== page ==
[dropcap]W[/dropcap]e touched down in Philadelphia and stepped into a city that’s brimming with excitement over the visit of Pope Francis and the World Meeting of Families.
As we made our way to the baggage claim, we saw huge banners welcoming us to the city of brotherly love amidst displays of Pope Francis T-shirts (pink, no less) and bobble heads bearing the pontifical countenance.
Driving through the historic city, we saw the smokestacks and train tracks of an industrial city that’s home to the origins of this country’s Catholic school system.
“Your grandmother grew up on this street,” my cousin said as we drove past a solid block of row houses, most built in the mid-19th century. I think of Sophie Rick and her eight sisters walking these streets, giggling and skipping along as they visited with friends and family. Holy Family Parish was just across the way and it was the center of their family’s life.
Ann, my cousin, grew up in this city too, along with her husband, Dick. The house they live in was built in 1870, so the bathroom was an add-on, as is the electric power. The residence first belonged to her grandparents and then her parents, so as I head up the narrow, creaking stairs, I can’t help but think of long-gone cousins who did the same, perhaps with an infant on their hip or carrying baskets of fresh laundry. Ann remembers sliding down the bannisters.
With wood floors and antique furniture throughout, there are also lots of ancient, framed portraits on the walls. One of the largest is of my other cousin, Fr. Joe Curran, who passed away in 1997.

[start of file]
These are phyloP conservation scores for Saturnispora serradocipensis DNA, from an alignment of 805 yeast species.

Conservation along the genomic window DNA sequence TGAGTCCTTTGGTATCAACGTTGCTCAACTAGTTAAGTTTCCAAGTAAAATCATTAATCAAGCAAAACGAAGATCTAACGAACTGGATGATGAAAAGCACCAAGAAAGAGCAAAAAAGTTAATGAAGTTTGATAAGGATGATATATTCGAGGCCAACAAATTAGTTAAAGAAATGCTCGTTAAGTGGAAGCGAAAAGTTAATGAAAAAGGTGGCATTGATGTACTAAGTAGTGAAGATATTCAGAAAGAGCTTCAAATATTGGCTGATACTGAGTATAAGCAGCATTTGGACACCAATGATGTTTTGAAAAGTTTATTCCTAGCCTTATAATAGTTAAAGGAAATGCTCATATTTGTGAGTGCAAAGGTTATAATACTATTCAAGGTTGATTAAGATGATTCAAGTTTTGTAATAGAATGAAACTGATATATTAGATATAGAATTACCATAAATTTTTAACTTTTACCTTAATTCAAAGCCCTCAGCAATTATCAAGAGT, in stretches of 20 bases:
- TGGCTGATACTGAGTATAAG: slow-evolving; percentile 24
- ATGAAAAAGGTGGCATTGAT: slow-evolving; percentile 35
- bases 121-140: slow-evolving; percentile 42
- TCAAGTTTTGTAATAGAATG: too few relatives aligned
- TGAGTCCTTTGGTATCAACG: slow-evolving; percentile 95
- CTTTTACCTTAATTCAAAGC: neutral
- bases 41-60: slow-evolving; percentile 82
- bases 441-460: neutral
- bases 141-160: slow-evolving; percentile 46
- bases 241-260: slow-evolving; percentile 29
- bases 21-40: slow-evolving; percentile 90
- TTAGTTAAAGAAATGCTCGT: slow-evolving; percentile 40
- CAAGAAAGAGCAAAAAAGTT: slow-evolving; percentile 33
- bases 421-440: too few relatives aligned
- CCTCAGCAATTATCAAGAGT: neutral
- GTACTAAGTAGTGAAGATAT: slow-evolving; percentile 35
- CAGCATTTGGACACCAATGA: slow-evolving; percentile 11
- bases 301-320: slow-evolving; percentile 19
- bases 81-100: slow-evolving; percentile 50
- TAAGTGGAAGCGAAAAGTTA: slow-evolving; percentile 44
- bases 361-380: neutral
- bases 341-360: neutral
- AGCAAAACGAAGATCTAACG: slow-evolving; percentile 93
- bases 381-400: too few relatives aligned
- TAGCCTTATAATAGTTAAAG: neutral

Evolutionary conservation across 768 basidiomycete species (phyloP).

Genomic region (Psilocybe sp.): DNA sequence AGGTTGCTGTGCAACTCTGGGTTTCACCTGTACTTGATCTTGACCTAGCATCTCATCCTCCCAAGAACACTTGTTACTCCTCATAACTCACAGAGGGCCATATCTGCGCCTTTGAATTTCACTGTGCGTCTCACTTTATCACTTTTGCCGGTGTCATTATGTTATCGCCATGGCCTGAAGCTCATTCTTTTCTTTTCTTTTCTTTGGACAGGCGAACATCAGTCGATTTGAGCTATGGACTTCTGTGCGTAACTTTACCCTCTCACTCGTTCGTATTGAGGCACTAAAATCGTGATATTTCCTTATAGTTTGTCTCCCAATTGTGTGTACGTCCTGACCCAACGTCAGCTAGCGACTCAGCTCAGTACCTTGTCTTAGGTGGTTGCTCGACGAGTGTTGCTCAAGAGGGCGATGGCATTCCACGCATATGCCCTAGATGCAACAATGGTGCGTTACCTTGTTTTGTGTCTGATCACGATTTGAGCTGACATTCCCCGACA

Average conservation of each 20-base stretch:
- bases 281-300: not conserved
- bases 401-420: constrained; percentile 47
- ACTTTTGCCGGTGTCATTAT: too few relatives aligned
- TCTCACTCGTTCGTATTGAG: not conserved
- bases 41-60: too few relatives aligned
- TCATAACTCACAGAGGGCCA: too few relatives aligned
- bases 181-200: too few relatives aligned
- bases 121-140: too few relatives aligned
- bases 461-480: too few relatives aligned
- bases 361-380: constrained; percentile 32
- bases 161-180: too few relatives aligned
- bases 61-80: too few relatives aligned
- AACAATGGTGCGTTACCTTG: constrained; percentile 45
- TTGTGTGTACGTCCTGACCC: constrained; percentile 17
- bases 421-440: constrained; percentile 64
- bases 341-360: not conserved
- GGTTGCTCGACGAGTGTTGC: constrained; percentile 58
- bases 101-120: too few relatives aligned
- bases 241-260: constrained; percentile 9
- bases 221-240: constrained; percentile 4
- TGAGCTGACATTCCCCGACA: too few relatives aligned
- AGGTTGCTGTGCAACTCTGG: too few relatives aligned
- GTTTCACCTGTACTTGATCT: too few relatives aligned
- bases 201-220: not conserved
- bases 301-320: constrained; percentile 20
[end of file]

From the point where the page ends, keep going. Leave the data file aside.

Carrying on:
Gina Keating and I marveled at the beautiful front porch with rocking chairs — something you just don’t see in Phoenix — and headed up the street to the nearby bus stop. We took the nine-mile journey down to the Philadelphia Convention Center where we saw dozens of priests and religious sisters milling about.
Archbishop Charles Chaput of Philadelphia and Archbishop Vincenzo Paglia, the president of the Pontifical Council for the Family greeted a collection of journalists from both the Catholic and secular press who gathered in the media center.
Archbishop Chaput of Philadelphia acknowledged that they’d been preparing for the World Meeting of Families for over three years. The more than 17,000 participants were there to “affirm their commitment to the family as the foundation for a fruitful life …. we become more fully alive by learning how to sacrifice out of love for others,” Archbishop Chaput said. “Nowhere is this learned more concretely than as is learned in the family.”
The family, he said, embraces all of humanity and speakers at the congress represent the global community since “healthy families are essential to authentic human development.”
Archbishop Vincezo Paglia, president of the Pontifical Conference on the Family, said that Philadelphia would be the world capital of families during the congress and reflect its origin as the “city of brotherly love” in a deeper way as pilgrims from more than 100 countries gathered. Some came from as far away as Africa and Vietnam.
Pointing to a replica of the Liberty Bell, he said that “here you will see the real family and that the meeting would offer something for all, including youth and young adults.
One reporter pointed out that for the first time, the World Meeting of Families was taking place in a county where most people are not Catholic.
Archbishop Paglia said the family is not an ecclesiastical creation but that “the family is an affair for all peoples. In this sense, the Church feels a responsibility to underline the importance of the family for all cultures, all persons and all people … we as Christians build families to transform the world.”
Gina and I are looking forward to meeting some of the pilgrims today, but that will be after the freshly installed Bishop Robert Barron addresses the crowd. He’s today’s keynote speaker.